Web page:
Make Ahead

Ramp & Rhubarb Chutney

May  2, 2021
3 Ratings
Photo by PistachioDoughnut
  • Prep time 5 minutes
  • Cook time 20 minutes
  • Serves 1 bowl
Author Notes

I have to confess so many things, that I had never seen ramps or rhubarb before moving to US. Simply because we don't find any of these things in India. But, as soon as I had this idea skimming in my mind , of course after this spring alliums contest was announced. I thought I have to experiment , give it a try because my idea should not go wasted. Right. I went to Union Square Market last Friday, I bought a bunch of ramps and unfortunately could not find rhubarb in the market, but I was heading to Chelsea market and coincidentally found some rhubarb stalks. Because I have never made chutney before other than Indian versions like Cilantro ad tamarind. I decided to look it up to know the difference about jam, chutney or jellies. Having never prepared jam or chutney before. So, I was all the more apprehensive about this experiment. I decided I will try a small batch and see how that goes. Here is my recipe of chutney which would go so well with grilled meat dishes.It will make a great side snack, appetizers on bread, baguette slices as crostini with some cheese. I am so so happy about the end result. Its a lovely way of preserving both the spring's harvest and enjoy it throughout the year. If you decide to jar it, it can last for a year. —Devangi Raval

Test Kitchen Notes

I'm a chutney maker (and especially rhubarb) from way back so I was intrigued by this recipe for a quick version. Usually chutney takes hours to cook down into a thick mass, but PistachioDoughnut's version cut that to about 20 minutes. Probably the very small volume had something to do with it. Anyway - it was delightful - the simple list of ingredients made for a clean, bright flavor with the ramps really coming through. (The aromas while cooking were just fabulous.) The amount of pepper makes this a bit spicy, and I added a little rosemary as suggested after about 10 minutes of cooking. I think it added some depth to it. I ate some with a soft blue cheese on croutons and the pairing was spectacular. The recipe as written makes a very small volume (enough for 2-3 servings as a condiment), which is nice for smaller households. Keep experimenting PD - this one's a winner! —deanna1001

What You'll Need
  • 1 Stalk of Rhubarb, chopped
  • 6 to 7 stalks of ramps, chopped
  • 3 tablespoons Brown Sugar
  • 3 to 4 tablespoons Granulated sugar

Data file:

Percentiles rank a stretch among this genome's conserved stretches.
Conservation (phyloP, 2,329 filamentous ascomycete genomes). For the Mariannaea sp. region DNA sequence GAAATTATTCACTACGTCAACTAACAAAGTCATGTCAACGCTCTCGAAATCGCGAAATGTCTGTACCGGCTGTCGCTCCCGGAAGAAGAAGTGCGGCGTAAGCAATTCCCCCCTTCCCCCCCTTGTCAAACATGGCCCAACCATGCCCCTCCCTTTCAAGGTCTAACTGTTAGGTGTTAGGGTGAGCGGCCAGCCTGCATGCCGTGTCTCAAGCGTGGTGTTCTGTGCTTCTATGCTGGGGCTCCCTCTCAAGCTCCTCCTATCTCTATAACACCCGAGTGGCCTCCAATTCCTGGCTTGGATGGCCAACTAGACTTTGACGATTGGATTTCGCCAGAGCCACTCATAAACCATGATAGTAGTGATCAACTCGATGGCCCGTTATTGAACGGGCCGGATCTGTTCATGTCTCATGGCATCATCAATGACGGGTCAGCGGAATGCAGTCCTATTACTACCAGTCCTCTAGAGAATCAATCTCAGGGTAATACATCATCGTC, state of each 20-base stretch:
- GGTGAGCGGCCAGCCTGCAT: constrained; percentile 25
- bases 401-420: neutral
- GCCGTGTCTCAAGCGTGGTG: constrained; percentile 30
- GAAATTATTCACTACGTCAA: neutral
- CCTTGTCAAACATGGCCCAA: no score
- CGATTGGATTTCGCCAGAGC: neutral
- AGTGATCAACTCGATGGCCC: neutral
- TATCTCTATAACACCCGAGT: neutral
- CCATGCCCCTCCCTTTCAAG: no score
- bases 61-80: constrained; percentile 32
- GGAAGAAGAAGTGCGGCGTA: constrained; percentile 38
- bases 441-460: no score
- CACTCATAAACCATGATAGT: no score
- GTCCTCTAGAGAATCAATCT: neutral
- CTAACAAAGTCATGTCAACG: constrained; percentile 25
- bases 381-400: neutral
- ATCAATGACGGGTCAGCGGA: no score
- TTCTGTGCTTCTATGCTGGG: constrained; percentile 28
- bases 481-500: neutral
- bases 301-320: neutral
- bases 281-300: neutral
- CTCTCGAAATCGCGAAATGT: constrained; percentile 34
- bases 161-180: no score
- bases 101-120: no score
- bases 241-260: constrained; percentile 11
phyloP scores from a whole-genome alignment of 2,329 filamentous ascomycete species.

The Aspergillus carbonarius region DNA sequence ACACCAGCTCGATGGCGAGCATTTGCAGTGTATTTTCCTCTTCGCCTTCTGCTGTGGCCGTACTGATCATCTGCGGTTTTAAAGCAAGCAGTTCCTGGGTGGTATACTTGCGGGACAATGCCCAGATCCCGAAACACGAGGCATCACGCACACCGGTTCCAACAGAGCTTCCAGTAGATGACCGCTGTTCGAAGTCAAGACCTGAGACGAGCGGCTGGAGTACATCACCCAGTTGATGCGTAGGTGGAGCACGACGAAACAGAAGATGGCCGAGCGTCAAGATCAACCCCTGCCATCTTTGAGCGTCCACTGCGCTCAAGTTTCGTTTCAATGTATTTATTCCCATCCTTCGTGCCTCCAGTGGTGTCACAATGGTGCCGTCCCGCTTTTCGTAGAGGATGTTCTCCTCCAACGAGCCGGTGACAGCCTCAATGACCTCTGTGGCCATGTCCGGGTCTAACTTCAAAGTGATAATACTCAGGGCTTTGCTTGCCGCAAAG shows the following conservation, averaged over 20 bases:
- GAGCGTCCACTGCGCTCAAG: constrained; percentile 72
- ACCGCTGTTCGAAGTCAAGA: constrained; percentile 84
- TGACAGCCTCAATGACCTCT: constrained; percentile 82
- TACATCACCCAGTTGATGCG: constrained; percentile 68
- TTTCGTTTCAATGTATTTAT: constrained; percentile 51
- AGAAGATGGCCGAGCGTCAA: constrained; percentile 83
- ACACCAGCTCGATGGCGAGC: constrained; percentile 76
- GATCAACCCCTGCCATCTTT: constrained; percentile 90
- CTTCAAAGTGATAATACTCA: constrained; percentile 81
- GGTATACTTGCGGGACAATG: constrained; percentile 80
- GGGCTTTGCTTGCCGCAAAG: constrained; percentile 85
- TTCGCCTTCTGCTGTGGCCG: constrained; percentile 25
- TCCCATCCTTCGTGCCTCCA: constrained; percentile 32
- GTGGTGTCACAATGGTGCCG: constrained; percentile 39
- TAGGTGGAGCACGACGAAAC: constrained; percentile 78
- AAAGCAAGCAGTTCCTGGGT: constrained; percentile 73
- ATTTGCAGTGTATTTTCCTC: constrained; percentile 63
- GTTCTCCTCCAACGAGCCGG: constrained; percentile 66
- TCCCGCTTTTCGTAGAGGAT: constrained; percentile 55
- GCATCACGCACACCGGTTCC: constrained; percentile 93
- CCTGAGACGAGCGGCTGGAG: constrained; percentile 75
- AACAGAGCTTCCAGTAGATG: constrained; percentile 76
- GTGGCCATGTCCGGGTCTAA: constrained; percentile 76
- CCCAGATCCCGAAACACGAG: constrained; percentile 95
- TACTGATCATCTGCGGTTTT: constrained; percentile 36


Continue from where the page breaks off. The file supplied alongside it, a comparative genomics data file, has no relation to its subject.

• 1 teaspoon Coriander- cumin powder
  • 1/4 teaspoon Salt
  • 1 teaspoon Fresh Black Pepper
  • 1/3 cup White Wine
  • 1 teaspoon White Distilled Vinegar
  1. Take everything in a pot and simmer it on medium heat for about 10 to 15 minutes , or till it thickens. Keep an eye on it and keep stirring it once in a while. You don't want to burn the sugar.
  2. Once, it thickens remove it in a bowl or if you are making a big batch then can it.
  3. You can use fresh rosemary also , you can serve it with lamb chops or chicken or as a crostini with some blue cheese or Gorgonzola. The recipe can be easily doubled. This is purely on experimental basis so I have tried to share exact measurements that I used.
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  • epicharis
  • cosull03
  • susan g
    susan g
  • Devangi Raval
    Devangi Raval

9 Reviews

epicharis May 2, 2021
I make this every year. Sometimes I substitute the coriander-cumin for whatever herb-y savory spice mixes I have on hand; sometimes I double or triple the ramps, but it's always delicious. Thank you for a great spring staple.
cosull03 May 11, 2020
My dad keeps saying he needs a break from ramps. I keep telling him, “you’ll have a ten month break soon.” I eat ramps breakfast lunch and dinner. Here is yet another creative way to incorporate the wild onion into a dinner. Keep this one for the oven roasted chicken... you can’t go wrong!
Devangi R. June 17, 2020
Thank you! I just made some today.
maggiesara May 11, 2016
Just made this, and it's divine, though I did take some liberties. First, I tripled the recipe (I was awash in both ramps and rhubarb), so it took forever to thicken up. Second, I had very little of the dry vermouth that I typically substitute for white wine in recipes, and I was loathe to open a bottle of wine to cook with, so I used red vermouth. I did indeed use the rosemary (fresh), and I think it was an inspired addition; gave everything a lovely herbal note. Because I had to cook the mix down so long to get it to gel, I was afraid of creating dark, caramelly notes, so I added the juice of a couple of lemons (which also helped it thicken); this gave the whole thing a zing! I could't face grinding an entire tablespoon's worth of black pepper, so I substituted about 2 teaspoons of kochujaru, Korean red chili flakes; I think this has worked very well. And FINALLY, when everything had at last thickened up, I stirred in a couple handfuls of toasted pecans. And it's all good :)
Devangi R. June 17, 2020
Love all your substitutions. Adding pecans is a great idea. Thank you for trying this recipe.
susan G. August 13, 2012
I love it! A friend had a surprise late crop of rhubarb (none in the spring). It's my late night snack, on crackers or bread with some 'kefir cheese' spread (from Karoun Cheese in CA, found in the Indian grocery). Mine isn't the beautiful deep red color that yours is, but the taste is fantastic.
We don't get ramps in any season here, so I made it with scallions.
susan G. May 9, 2017
I also now make this for Thanksgiving, with cranberries and prunes. Another winner.
Devangi R. April 25, 2012
susan g - both 50/50 ratio. Actually, we use a mix of cumin -coriander powder so it is difficult to say. But, I recommend 1/2 tsp each .
susan G. April 25, 2012
I'm trying it soon! Question -- how much coriander, how much cumin?